The New Jersey Supreme Court’s 2006 precedent still stands, of course. It was therefore binding on Mercer County Superior Court Judge Mary Jacobson, who ruled last month that the state must permit same-sex marriage. Jacobson stayed her ruling for a month to allow the state time to appeal. Though the state Supreme Court agreed to hear arguments in January, it refused to extend the stay, thus allowing same-sex weddings to commence just after midnight on Monday.

By dropping the appeal, Christie eliminated the likely prospect that the state’s highest court would rule against him. We can view his decision as a lawyer’s acceptance of the law as it is, rather than as he might want it to be. Or we can view it as the decision of a competitive man - no politician and no trial attorney likes to lose - who does not want to end up on the wrong side of a closely watched case.

We can also view it as a grudging, mean-spirited way of snatching a prized victory from the gay rights movement. Same-sex marriage advocates would have loved to have a state Supreme Court declare that nothing short of marriage equality provides equal protection under the law to same-sex couples, now that the federal government distinguishes between those who can marry under their state’s laws and those who cannot. Such a ruling could have been helpful in other states. By withdrawing the appeal, Christie leaves advocates with only a state trial court’s decision that was guided by a precedent that predated federal recognition of gay marriage. That is considerably less helpful.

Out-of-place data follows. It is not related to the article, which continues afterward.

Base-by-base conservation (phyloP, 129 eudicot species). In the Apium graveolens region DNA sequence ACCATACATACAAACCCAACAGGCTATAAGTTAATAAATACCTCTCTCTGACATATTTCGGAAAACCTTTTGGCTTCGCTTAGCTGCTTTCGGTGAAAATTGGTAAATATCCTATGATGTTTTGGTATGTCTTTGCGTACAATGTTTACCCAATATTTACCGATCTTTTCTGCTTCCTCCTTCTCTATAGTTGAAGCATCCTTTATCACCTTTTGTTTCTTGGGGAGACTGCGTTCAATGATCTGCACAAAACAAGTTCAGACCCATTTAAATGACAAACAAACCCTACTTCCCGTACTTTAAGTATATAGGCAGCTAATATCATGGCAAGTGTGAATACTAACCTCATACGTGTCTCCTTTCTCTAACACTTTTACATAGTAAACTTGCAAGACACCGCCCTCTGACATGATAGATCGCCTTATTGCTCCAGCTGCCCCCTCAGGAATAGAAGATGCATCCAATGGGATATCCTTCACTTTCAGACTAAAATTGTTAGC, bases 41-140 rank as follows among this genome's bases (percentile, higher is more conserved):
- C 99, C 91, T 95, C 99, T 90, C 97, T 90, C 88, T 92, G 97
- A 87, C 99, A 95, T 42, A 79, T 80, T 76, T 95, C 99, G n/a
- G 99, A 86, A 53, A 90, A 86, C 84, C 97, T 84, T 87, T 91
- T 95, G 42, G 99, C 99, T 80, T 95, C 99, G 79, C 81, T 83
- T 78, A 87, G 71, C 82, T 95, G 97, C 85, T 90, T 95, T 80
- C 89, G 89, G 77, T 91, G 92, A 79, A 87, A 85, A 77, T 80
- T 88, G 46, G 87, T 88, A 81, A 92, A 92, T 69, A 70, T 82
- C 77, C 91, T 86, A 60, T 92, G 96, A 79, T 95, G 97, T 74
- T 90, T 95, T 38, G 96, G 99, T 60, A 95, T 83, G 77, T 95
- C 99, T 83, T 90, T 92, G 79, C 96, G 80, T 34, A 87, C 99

Finally, we can view Christie’s move as simple political pragmatism. The GOP’s social-conservative wing is increasingly out of step with the rest of the country on marriage rights, and nowhere more so than in the Northeast, where gay marriage is now nearly universal. President Obama’s acceptance of marriage equality in the 2012 campaign swung many African-American churches on this issue, all but ending significant resistance in northern urban communities. While lesser-known Republicans still have to worry about primary challenges, someone like Christie who wants to carry big urban states in the future simply has to get out of the bigotry box.

Ask yourself this question: If Christie continued to argue for a constitutional ban on gay marriage, would he have any serious chance as a presidential candidate in 2016? Would any Republican?

The GOP has all sorts of problems with its brand right now. In a growing number of places, adult children (like mine) of socially liberal Republican parents find themselves having to explain to acquaintances that while their parents are Republicans, they are not bigots. Legal and social attitudes toward gay marriage are evolving ever more quickly. Republican office seekers are going to have to evolve too, or be doomed. Christie’s evolution marks a trend that will probably play out fairly soon in places like Pennsylvania, Florida, Virginia and much of the Midwest. It won’t stop there.

In the meantime, all those happy couples should keep celebrating.

Larry M. Elkin is the founder and president of Palisades Hudson, and is based out of Palisades Hudson’s Fort Lauderdale, Florida headquarters. He wrote several of the chapters in the firm’s book, Looking Ahead: Life, Family, Wealth and Business After 55. His contributions include Chapter 1, “Looking Ahead When Youth Is Behind Us” and Chapter 4, “The Family Business."